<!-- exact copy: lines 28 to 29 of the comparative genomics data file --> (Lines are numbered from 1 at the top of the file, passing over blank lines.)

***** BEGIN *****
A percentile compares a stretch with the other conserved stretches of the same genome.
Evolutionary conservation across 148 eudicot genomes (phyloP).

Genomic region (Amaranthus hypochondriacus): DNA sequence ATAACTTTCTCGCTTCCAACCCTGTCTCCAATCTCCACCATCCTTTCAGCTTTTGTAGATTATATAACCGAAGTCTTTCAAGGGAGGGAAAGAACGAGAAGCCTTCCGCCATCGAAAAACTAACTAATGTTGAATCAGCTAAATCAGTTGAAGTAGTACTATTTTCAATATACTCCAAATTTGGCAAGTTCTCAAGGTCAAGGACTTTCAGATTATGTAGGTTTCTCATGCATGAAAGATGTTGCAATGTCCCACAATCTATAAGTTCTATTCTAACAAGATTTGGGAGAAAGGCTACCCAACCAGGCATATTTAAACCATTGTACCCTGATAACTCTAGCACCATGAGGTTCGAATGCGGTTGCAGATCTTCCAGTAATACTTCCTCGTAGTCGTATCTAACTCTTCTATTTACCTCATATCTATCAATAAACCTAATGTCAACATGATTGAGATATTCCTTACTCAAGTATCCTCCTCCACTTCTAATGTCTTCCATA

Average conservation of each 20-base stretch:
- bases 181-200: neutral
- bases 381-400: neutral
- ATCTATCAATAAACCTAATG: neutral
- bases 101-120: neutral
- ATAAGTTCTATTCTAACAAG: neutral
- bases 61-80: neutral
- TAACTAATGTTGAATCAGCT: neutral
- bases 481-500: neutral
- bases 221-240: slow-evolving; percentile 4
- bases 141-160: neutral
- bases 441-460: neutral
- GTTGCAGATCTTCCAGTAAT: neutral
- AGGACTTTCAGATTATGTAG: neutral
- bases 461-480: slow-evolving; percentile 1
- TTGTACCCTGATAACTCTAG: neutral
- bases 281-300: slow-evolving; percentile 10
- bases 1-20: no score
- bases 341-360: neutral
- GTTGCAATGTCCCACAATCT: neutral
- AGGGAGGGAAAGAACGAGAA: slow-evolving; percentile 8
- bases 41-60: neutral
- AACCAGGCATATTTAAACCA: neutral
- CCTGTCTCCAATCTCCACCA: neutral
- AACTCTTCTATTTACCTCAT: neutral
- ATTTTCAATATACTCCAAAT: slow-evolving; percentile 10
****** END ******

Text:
- AACTCTTCTATTTACCTCAT: neutral
- ATTTTCAATATACTCCAAAT: slow-evolving; percentile 10